On the hearing de novo the court properly heard all relevant and competent evidence that the parties wanted to present on the issue before it, and sustained the refusal of the license. The court below having made the same finding of fact as the board could not substitute its discretion for that of the board; it could determine only whether the board had abused its administrative discretion. Booker Hotel Corporation Liquor License Case, 175 Pa. Superior Ct. 89, 92, 103 A.2d 486; Her-Bell, Inc., Liquor License Case, 176 Pa. Superior Ct. 206, 107 A.2d 572.

We have frequently said that one of the purposes of the act is to discourage the establishment of places dispensing alcoholic beverages in the vicinity of schools, hospitals, and playgrounds, and that therefore the act must be liberally construed to carry out that purpose. Booker Hotel Corporation Liquor License Case, supra, 175 Pa. Superior Ct. 89, 103 A.2d 486; Rizzo Liquor License Case, 174 Pa. Superior Ct. 143, 100 A.2d 135; DiRocco Liquor License Case, 167 Pa. Superior Ct. 381, 74 A.2d 501; Act of April 12, 1951, P.L. 90, Art. I, § 104(a), 47 PS § 1 - 104.

Acceptance of appellant's contention could preclude questioning the proximity of the proposed licensed

[ 179 Pa. Super. Page 35]

    premises to the hospital at a subsequent time. Section 464 of the Act of April 12, 1951, P.L. 90, Art. V, 47 PS § 4 - 464, provides in part: "In considering the renewal of a license, the board shall not refuse any such renewal on the basis of the propriety of the original issuance or any prior renewal of such license." In DiRocco Liquor License Case, supra, 167 Pa. Superior Ct. 381, 384, 74 A.2d 501, where, at the time of hearing before the lower court, no school building had been erected but test borings had been made upon the land, plans for the erection of a high school building had been prepared and approved, and the school board had advertised for bids for its construction, we said that this section would prohibit a school board from raising the question of the proximity at the time of the license renewal. In the present case, the addition of the new hospital building was well beyond such preliminary work at the time of the hearing before the board and the addition in fact had been completed and was in use at the time of the hearing before the court.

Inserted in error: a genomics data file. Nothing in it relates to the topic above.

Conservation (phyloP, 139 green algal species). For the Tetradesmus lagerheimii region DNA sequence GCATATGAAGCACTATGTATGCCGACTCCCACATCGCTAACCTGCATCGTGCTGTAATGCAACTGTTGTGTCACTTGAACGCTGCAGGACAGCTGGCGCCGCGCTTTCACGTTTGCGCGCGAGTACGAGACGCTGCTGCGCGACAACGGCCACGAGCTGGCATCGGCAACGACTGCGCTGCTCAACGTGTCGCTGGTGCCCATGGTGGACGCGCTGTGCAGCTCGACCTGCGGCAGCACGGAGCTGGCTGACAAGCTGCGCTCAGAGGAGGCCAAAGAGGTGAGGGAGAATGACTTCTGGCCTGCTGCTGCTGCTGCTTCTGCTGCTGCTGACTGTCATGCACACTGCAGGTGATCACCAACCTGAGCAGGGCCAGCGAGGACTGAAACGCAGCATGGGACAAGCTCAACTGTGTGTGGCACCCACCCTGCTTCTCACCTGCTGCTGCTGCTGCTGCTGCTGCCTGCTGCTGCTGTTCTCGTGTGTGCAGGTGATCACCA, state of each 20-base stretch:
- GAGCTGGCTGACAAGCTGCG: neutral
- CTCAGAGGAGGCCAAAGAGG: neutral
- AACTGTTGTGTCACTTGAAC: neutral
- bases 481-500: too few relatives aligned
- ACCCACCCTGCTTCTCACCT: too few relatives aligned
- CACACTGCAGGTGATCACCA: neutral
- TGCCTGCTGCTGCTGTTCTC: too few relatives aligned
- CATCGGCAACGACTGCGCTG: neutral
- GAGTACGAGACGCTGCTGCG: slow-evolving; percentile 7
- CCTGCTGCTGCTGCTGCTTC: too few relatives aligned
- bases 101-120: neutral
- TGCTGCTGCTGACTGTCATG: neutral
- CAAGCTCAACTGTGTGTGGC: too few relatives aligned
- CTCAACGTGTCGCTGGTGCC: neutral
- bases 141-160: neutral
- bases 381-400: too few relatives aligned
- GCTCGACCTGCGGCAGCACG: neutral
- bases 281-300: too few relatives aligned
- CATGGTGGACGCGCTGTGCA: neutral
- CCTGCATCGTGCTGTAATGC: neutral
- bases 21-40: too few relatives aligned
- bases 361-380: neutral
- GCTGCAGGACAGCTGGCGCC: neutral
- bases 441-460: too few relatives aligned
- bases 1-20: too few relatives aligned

Without passing upon the conclusion of the court below that the nurses' training school at Mercy Hospital is not a school within the contemplation of the Liquor Code, we are nevertheless of the opinion that the building used for training of nurses in connection with the hospital, as disclosed by the record, constituted an integral part of the hospital itself.

The fact that there were a number of other licensed places in the vicinity of the hospital does not require the granting of an additional license to appellant, and there was no abuse of discretion on the part of the Liquor Control Board in denying the application as empowered by section 403 of the Pennsylvania Liquor Control Act of 1933, as amended, 47 PS § 744 - 403, now section 404 of the Liquor Code, Act of April 12, 1951, P.L. 90, 47 PS § 4 - 404. It would be unreasonable

[ 179 Pa. Super. Page 36]

    to aggravate an unfavorable condition by granting an additional license. See Booker Hotel Corporation Liquor License Case, supra, 175 Pa. Superior Ct. 89, 94, 103 A.2d 486.

That the premises in question are within 300 feet of the hospital is established in accordance with section 15 of the regulations of the board, effective September 15, 1948, as well as under section 101.02 of the regulations of the board effective June 25, 1952. The regulations effective September 15, 1948, provided that the measurements shall be made from the premises proposed to be licensed to the hospital building, while the regulations effective June 26, 1952, provided that the point for measurement shall be the hospital building and/or the adjoining ground used in connection therewith. See Lester Liquor License Case, 170 Pa. Superior Ct. 574, 578, 87 A.2d 794.

Other questions raised in the court below need not be considered on this appeal, and we shall not pass upon them, as the evidence supports the finding of the board and the court that Mercy Hospital is within 300 feet of the premises proposed to be licensed.

Disposition

Order is affirmed, at appellant's cost.